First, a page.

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rock_mit182
 one year ago
(a) How much charge is on the surface of an isolated
spherical conductor that has a radius 10cm and is charged to 2KV
(b) What is the electrostatic potential energy of this conductor?
(Assume the potential is zero far from the sphere.)
rock_mit182
 one year ago
(a) How much charge is on the surface of an isolated spherical conductor that has a radius 10cm and is charged to 2KV (b) What is the electrostatic potential energy of this conductor? (Assume the potential is zero far from the sphere.)

This Question is Closed

rock_mit182
 one year ago
Best ResponseYou've already chosen the best response.0I guess if the radius is infinite the potential is 0.. but im stuck from there

Michele_Laino
 one year ago
Best ResponseYou've already chosen the best response.1the relationship between the potential \(V\) on the surface of our sphere, and its charge is: \[V = \frac{1}{{4\pi {\varepsilon _0}}}\frac{Q}{a}\] where \(a\) is the radius of our sphere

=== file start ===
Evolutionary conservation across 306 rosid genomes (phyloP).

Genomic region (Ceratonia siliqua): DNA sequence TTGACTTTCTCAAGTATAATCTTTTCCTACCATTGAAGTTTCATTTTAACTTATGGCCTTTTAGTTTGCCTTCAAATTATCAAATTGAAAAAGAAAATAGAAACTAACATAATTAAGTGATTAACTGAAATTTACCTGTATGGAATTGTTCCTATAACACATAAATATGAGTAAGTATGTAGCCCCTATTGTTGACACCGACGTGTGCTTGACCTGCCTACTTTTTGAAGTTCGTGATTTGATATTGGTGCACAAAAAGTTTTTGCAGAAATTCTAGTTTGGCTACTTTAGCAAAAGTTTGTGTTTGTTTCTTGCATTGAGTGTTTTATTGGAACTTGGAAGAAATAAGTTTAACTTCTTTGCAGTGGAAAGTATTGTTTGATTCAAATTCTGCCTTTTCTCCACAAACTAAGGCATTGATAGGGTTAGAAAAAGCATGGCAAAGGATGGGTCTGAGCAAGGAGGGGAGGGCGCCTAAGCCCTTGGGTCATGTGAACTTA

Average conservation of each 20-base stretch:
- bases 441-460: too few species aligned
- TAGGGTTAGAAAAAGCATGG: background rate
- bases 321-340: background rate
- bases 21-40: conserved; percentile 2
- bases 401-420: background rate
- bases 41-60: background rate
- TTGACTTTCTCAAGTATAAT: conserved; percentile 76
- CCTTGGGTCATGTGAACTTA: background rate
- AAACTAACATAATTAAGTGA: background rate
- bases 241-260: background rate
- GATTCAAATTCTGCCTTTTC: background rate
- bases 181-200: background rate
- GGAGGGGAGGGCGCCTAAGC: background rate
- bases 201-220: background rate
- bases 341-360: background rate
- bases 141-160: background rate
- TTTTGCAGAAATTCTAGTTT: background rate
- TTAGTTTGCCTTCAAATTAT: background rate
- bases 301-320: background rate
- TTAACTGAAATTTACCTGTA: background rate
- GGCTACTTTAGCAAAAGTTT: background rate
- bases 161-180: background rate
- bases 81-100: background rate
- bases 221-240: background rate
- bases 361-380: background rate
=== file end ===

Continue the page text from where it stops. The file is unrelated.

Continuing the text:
rock_mit182
 one year ago
Best ResponseYou've already chosen the best response.0inside the sphere there will be constant potential, right?

Michele_Laino
 one year ago
Best ResponseYou've already chosen the best response.1yes! since inside the sphere there is no electric field

Michele_Laino
 one year ago
Best ResponseYou've already chosen the best response.1It is supposed that the electric charge is only on the surface of the sphere

rock_mit182
 one year ago
Best ResponseYou've already chosen the best response.0ok i got the first part 2* 10^3 V (4*pi*epsilon_o)(.1) m =Q

Michele_Laino
 one year ago
Best ResponseYou've already chosen the best response.1for part (b), we have to consider the energy trapped inside the electrostatic field outside the sphere

rock_mit182
 one year ago
Best ResponseYou've already chosen the best response.0that's why faraday's cage is a success ?

Michele_Laino
 one year ago
Best ResponseYou've already chosen the best response.1yes! inside a metallic box there is no electric field when, of course, outside that metallic box there is one or more than one electric field

rock_mit182
 one year ago